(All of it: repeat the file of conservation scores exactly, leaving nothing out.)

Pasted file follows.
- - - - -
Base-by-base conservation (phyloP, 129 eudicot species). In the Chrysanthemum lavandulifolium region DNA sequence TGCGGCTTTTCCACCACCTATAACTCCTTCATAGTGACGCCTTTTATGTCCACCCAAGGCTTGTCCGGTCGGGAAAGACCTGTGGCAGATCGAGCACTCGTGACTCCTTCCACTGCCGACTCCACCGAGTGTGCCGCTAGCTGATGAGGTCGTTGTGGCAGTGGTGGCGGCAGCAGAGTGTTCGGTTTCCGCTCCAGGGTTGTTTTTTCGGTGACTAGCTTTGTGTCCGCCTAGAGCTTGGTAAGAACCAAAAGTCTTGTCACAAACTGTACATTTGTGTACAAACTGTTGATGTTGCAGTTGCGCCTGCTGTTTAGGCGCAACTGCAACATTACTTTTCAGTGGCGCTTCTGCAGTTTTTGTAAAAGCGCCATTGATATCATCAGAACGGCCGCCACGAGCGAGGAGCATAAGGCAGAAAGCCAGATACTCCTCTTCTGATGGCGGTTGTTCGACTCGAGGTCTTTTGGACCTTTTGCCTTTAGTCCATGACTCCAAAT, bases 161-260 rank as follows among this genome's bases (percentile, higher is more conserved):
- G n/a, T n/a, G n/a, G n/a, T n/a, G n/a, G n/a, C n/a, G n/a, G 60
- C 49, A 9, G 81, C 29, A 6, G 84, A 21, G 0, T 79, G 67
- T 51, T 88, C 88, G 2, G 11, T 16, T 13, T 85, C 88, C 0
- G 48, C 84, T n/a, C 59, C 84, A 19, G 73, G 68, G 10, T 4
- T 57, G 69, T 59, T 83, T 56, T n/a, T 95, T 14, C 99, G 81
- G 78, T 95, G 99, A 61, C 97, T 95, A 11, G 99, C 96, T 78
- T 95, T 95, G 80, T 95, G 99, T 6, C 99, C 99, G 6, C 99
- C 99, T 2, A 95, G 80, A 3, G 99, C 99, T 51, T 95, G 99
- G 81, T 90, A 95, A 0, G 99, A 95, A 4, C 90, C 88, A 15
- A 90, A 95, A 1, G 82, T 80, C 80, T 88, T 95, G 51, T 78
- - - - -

Base-by-base conservation (phyloP, 129 eudicot species). In the Chrysanthemum lavandulifolium region DNA sequence TGCGGCTTTTCCACCACCTATAACTCCTTCATAGTGACGCCTTTTATGTCCACCCAAGGCTTGTCCGGTCGGGAAAGACCTGTGGCAGATCGAGCACTCGTGACTCCTTCCACTGCCGACTCCACCGAGTGTGCCGCTAGCTGATGAGGTCGTTGTGGCAGTGGTGGCGGCAGCAGAGTGTTCGGTTTCCGCTCCAGGGTTGTTTTTTCGGTGACTAGCTTTGTGTCCGCCTAGAGCTTGGTAAGAACCAAAAGTCTTGTCACAAACTGTACATTTGTGTACAAACTGTTGATGTTGCAGTTGCGCCTGCTGTTTAGGCGCAACTGCAACATTACTTTTCAGTGGCGCTTCTGCAGTTTTTGTAAAAGCGCCATTGATATCATCAGAACGGCCGCCACGAGCGAGGAGCATAAGGCAGAAAGCCAGATACTCCTCTTCTGATGGCGGTTGTTCGACTCGAGGTCTTTTGGACCTTTTGCCTTTAGTCCATGACTCCAAAT, bases 161-260 rank as follows among this genome's bases (percentile, higher is more conserved):
- G n/a, T n/a, G n/a, G n/a, T n/a, G n/a, G n/a, C n/a, G n/a, G 60
- C 49, A 9, G 81, C 29, A 6, G 84, A 21, G 0, T 79, G 67
- T 51, T 88, C 88, G 2, G 11, T 16, T 13, T 85, C 88, C 0
- G 48, C 84, T n/a, C 59, C 84, A 19, G 73, G 68, G 10, T 4
- T 57, G 69, T 59, T 83, T 56, T n/a, T 95, T 14, C 99, G 81
- G 78, T 95, G 99, A 61, C 97, T 95, A 11, G 99, C 96, T 78
- T 95, T 95, G 80, T 95, G 99, T 6, C 99, C 99, G 6, C 99
- C 99, T 2, A 95, G 80, A 3, G 99, C 99, T 51, T 95, G 99
- G 81, T 90, A 95, A 0, G 99, A 95, A 4, C 90, C 88, A 15
- A 90, A 95, A 1, G 82, T 80, C 80, T 88, T 95, G 51, T 78